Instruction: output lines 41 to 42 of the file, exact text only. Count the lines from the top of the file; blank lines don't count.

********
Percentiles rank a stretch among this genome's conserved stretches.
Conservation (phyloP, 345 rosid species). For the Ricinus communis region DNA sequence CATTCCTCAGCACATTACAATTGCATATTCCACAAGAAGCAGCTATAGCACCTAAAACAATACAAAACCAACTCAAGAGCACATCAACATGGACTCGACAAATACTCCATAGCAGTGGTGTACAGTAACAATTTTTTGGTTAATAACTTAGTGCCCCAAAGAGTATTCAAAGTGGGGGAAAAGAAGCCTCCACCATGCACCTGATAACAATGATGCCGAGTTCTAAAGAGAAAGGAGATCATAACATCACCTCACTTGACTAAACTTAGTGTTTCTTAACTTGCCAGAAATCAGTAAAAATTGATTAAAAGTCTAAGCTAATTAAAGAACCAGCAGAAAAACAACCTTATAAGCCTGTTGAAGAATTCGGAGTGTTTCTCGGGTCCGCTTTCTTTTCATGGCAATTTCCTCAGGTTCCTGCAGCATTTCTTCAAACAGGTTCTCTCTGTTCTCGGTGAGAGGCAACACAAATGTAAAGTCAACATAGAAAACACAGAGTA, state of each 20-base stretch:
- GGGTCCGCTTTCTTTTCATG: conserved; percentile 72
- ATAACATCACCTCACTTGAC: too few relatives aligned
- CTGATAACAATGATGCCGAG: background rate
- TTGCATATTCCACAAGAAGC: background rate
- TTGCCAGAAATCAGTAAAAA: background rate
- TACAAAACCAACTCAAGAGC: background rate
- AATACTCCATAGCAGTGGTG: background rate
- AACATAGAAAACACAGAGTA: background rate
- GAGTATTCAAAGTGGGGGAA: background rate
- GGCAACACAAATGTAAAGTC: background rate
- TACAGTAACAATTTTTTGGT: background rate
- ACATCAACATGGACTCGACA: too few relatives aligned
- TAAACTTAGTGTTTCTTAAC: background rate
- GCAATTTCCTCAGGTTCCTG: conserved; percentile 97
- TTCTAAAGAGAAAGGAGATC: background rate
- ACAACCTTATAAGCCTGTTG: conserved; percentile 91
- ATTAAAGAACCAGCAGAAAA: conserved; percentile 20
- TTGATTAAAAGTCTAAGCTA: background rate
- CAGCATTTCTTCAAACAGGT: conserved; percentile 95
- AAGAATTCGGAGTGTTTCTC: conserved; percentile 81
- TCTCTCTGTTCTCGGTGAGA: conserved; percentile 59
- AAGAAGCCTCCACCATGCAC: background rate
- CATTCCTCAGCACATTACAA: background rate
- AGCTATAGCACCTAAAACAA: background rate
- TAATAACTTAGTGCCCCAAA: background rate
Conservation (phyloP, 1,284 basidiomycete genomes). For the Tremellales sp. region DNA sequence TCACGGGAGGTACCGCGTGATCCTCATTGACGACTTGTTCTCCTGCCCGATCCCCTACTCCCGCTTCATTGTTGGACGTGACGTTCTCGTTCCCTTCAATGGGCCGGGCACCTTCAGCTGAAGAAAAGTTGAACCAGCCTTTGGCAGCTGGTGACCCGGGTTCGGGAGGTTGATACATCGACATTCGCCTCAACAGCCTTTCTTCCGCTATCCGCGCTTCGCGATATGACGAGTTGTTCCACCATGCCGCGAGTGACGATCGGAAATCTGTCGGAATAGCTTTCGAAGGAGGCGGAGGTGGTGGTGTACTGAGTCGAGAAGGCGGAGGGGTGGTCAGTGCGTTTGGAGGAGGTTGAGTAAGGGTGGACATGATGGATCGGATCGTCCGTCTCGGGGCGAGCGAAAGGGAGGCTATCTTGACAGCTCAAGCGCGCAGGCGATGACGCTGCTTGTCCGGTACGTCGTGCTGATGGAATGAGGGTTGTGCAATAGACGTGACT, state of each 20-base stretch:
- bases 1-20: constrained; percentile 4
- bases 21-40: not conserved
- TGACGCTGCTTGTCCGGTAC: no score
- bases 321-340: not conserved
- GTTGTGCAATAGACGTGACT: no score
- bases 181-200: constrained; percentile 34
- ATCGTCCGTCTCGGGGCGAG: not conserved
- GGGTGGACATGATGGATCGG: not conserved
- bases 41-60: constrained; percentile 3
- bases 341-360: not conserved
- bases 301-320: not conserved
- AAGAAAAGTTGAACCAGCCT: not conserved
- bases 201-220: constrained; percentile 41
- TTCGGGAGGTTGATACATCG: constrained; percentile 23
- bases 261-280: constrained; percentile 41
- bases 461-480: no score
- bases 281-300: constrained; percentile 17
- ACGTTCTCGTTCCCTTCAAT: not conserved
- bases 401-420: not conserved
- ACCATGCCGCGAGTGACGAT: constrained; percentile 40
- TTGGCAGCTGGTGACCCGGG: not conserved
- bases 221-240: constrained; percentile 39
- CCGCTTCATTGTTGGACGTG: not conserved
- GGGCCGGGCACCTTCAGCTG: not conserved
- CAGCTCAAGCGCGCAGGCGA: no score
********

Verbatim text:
- bases 201-220: constrained; percentile 41
- TTCGGGAGGTTGATACATCG: constrained; percentile 23